Energy

The Innovation Challenge For Lockheed Martin

There was some earth-shatteringly important news last week, and it had nothing to do with Ebola: Lockheed Martin it had invented a compact fusion reactor that fits on a semi-trailer flatbed. Granted, it may require a decade of work to finish, but the technology could disrupt energy, utilities, even space-travel. The potential profits would be commensurately huge. So why wasn’t it the lead news story for days, and why didn’t the stock price skyrocket?

Gas From Fracking Won’t Slow Climate Change, Scientists Say

A range of scenarios, including the possibility of gas use rising as much as 170 percent by mid-century, would lead to anything from a 2 percent cut to an 11 percent jump in carbon emissions, the study released today in the journal Nature showed. Cheaper gas may not replace coal but rather crowd out clean-energy and boost polluting economic activity, they said.

Venture Capitalists Return to Backing Science Start-Ups

Over all, industrial and energy start-ups attracted $1.24 billion in venture capital financing in the first half of 2014, more than twice as much as in the period a year earlier, according to statistics from the National Venture Capital Association. Still, investment remains well below peaks reached in 2008, when industrial and energy start-ups attracted $4.64 billion.

U.S. Oil Producers May Drill Themselves Into Oblivion

Rather than pulling back in hopes of slowing the amount of supply on the market to try and boost prices, drillers are instead operating at full tilt and pumping oil as fast as they can. Over the past five years, the amount of horizontal rigs deployed in the U.S. has almost quadrupled, from 379 in early 2009 to more than 1,300 today.

U.S. Fuel Economy Hit New Highs With 2013 Models

American cars are using less gas per mile and emitting less carbon dioxide than ever before, according to a government analysis released Wednesday. The average fuel economy of 2013 models is 27.6 miles per gallon for cars and 19.8 miles per gallon for trucks, “both of which are all-time highs,” said the report from the Environmental Protection Agency.

More cars getting stop-start despite driver resistance

Gas-saving stop-start systems, which turn off the engine when the vehicle isn't moving and restart it when the brake pedal is released, will be standard on more cars and trucks than ever before — whether drivers like it or not.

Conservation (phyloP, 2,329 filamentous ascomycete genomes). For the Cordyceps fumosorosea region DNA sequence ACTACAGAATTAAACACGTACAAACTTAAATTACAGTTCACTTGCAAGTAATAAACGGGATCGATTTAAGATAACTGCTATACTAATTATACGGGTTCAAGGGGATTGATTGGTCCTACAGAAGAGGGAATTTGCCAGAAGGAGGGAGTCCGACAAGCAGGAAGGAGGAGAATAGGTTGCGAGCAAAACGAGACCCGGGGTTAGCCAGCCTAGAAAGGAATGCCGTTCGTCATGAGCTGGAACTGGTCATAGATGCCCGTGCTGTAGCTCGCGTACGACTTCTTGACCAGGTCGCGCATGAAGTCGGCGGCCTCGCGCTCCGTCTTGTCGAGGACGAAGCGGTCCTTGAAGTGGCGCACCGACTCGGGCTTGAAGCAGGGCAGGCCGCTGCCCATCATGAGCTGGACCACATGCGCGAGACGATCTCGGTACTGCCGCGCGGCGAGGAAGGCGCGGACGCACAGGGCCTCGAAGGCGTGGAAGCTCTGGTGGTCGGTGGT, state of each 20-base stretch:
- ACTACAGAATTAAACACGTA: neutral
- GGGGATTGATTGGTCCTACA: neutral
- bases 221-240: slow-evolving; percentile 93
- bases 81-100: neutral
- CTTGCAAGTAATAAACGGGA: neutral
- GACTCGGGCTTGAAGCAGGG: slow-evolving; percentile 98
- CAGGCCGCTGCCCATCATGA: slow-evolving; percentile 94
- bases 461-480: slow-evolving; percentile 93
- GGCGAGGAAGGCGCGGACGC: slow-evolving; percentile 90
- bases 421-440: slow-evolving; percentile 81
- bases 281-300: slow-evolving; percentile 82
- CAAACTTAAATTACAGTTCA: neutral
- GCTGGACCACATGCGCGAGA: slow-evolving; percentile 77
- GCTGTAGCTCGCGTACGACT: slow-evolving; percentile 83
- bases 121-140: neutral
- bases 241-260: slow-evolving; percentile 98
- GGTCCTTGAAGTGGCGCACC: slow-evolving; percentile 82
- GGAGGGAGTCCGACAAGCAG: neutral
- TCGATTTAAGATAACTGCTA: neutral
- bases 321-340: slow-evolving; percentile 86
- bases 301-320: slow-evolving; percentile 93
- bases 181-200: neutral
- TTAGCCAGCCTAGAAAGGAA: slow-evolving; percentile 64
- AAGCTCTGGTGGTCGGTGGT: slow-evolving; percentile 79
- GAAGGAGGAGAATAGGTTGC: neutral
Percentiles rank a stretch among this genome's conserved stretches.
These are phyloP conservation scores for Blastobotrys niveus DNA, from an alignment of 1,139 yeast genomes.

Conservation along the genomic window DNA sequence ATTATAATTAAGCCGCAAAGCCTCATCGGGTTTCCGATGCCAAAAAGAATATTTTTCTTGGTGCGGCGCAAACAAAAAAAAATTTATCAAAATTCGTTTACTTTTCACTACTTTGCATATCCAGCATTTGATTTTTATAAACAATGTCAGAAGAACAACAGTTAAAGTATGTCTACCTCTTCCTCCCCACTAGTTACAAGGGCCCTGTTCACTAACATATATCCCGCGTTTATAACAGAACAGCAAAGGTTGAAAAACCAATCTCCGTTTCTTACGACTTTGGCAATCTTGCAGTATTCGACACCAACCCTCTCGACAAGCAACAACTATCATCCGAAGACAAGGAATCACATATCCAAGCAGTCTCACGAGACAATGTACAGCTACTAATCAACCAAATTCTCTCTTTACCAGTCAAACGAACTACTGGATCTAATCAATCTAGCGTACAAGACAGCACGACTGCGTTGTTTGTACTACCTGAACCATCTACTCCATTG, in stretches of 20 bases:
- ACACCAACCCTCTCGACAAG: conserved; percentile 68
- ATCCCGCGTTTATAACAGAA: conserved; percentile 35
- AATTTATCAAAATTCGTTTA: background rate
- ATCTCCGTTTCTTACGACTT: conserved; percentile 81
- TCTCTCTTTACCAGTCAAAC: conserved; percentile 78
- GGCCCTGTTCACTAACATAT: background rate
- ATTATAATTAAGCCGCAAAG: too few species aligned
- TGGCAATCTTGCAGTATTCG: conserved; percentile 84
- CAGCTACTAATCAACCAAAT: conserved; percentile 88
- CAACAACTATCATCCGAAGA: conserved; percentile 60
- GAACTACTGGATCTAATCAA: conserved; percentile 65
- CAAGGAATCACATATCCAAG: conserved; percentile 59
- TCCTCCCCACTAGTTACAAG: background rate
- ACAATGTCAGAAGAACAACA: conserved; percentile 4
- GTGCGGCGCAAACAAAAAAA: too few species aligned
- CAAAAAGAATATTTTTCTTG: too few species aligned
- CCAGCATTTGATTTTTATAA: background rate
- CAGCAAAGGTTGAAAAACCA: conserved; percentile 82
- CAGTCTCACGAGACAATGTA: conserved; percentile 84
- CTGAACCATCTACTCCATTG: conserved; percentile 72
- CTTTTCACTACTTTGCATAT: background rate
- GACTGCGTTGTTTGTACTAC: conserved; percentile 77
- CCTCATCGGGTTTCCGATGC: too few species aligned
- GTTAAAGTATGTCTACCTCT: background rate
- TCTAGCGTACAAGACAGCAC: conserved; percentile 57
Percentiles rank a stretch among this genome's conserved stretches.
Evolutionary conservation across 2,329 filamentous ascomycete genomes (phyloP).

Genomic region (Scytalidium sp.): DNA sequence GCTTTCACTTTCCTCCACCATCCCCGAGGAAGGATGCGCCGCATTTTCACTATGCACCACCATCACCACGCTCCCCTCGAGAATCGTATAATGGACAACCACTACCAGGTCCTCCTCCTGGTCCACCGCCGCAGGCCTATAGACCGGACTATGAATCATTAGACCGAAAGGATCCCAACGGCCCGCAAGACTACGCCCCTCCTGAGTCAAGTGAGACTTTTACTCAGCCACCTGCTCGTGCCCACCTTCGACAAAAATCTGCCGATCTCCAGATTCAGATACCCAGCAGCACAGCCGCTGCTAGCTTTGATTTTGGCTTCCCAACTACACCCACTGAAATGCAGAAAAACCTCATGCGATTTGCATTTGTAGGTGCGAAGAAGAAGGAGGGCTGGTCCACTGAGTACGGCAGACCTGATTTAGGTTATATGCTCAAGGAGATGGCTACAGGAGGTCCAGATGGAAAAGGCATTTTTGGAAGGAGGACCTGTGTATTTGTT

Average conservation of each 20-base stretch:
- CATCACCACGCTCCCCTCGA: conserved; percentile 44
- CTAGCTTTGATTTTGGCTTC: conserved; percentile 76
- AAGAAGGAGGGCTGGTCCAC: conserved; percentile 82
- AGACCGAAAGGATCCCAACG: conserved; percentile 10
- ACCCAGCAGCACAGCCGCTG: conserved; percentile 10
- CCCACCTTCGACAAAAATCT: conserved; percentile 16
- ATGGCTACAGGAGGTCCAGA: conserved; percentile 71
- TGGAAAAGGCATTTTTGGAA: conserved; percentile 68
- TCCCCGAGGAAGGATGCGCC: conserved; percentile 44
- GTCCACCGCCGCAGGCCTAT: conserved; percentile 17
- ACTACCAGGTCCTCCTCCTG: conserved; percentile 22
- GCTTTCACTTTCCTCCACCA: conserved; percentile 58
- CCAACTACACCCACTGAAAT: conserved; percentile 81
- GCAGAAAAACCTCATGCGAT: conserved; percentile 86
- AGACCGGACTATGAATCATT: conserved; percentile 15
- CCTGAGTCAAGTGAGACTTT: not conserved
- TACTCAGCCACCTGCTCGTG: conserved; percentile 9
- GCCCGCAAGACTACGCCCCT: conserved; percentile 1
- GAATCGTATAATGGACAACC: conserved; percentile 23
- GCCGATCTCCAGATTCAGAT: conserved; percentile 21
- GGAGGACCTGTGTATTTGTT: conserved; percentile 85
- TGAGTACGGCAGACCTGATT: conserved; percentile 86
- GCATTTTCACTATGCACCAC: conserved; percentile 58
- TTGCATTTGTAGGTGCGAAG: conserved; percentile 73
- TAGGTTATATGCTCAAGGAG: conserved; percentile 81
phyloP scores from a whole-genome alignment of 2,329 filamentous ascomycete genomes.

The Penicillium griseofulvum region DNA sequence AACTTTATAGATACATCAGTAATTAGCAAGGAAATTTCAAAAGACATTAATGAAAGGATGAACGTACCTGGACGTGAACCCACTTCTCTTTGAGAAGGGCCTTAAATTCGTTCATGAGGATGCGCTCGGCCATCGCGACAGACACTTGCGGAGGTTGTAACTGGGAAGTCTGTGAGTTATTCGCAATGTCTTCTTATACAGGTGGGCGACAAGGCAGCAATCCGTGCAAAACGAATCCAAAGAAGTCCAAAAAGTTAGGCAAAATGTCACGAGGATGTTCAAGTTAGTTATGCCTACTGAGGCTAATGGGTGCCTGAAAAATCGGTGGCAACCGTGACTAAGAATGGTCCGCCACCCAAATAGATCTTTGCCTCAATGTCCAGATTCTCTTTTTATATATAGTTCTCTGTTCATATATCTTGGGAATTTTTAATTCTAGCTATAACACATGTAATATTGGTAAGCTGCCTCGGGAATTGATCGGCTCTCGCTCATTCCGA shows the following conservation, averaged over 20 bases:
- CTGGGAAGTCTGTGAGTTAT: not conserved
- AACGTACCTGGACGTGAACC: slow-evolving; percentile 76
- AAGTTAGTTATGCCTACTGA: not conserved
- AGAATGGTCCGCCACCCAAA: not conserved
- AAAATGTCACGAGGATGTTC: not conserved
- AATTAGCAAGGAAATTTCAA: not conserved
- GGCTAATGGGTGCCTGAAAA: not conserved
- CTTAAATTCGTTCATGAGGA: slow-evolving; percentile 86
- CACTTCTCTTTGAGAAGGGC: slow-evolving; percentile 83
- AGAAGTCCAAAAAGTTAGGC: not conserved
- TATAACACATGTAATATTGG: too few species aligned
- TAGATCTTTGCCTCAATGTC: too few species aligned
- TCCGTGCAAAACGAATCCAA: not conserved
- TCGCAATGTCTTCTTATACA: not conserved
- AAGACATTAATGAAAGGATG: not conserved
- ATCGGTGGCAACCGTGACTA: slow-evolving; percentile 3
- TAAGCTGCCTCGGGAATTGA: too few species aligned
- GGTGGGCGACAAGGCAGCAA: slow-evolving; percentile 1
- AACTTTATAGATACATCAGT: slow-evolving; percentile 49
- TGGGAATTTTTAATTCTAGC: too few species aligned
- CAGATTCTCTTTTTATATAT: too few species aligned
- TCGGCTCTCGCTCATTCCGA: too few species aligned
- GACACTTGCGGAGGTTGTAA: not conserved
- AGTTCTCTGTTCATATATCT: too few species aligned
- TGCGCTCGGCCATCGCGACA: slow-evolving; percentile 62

Satellite Data Shows U.S. Methane ‘Hot Spot’ Bigger than Expected

One small “hot spot” in the U.S. Southwest is responsible for producing the largest concentration of the greenhouse gas methane seen over the United States – more than triple the standard ground-based estimate -- according to a new study of satellite data by scientists at NASA and the University of Michigan.

PCAST Pushes to Commercialize Nanotech

In a report out today on the National Nanotechnology Initiative, the President's Council of Advisers on Science and Technology urges the government to "transition its activities toward facilitating commercialization by directing the formulation of specific nanotechnology Grand Challenges."

Science supports fracking

Critics claim, typically without much evidence, that hydraulic fracturing is an environmental bogeyman fouling the air and water. But as the body of science grows, the case against fracking is falling apart.

More efficient fracking means more oil and natural gas

Drillers have honed their fracking techniques since the start of the energy boom and are now getting far more oil and gas from each rig. Five of the six major shale areas in the United States have seen increased production per rig in the last few years, with Eagle Ford leading the efficiency increase in oil drilling and the Marcellus shale of Pennsylvania tops for natural gas.

Solar energy could dominate electricity by 2050: IEA

Solar energy could be the top source of electricity by 2050, aided by plummeting costs of the equipment to generate it, a report from the International Energy Agency (IEA), the West's energy watchdog, said on Monday.

U.S.-China Rifts on Hacking, Spying Put Aside for Climate

The threat of climate change is driving China and the U.S. -- frequent rivals and the world’s two largest greenhouse-gas emitters -- to collaborate on dozens of potential clean-energy breakthroughs.

Sales of electrified vehicles stall in U.S.

Sales of electrified vehicles in the United States have slowed dramatically in the past year, causing concern that the emerging technology has lost its charge. A study by online automotive research company Edmunds.com suggests a stall in the market for electrically powered cars, led by a decline in hybrids.

Senate calls hearing on energy tax policy

The Senate Finance Committee has scheduled a hearing on the “outdated” energy tax code and proposals to reform and improve it. The Sept. 17 hearing will be led by Sen. Ron Wyden (D-Ore.), who became chairman of the Finance Committee earlier this year and has committed to comprehensively reforming the entire tax code since he became chairman.

Solar Continues Trumping Fossil Fuel Pricing, With More Innovations To Come

The average solar panel now costs around 75% less than it did just five years ago and continues to fall despite the total decimation of the heavily subsidized US solar manufacturing industry.

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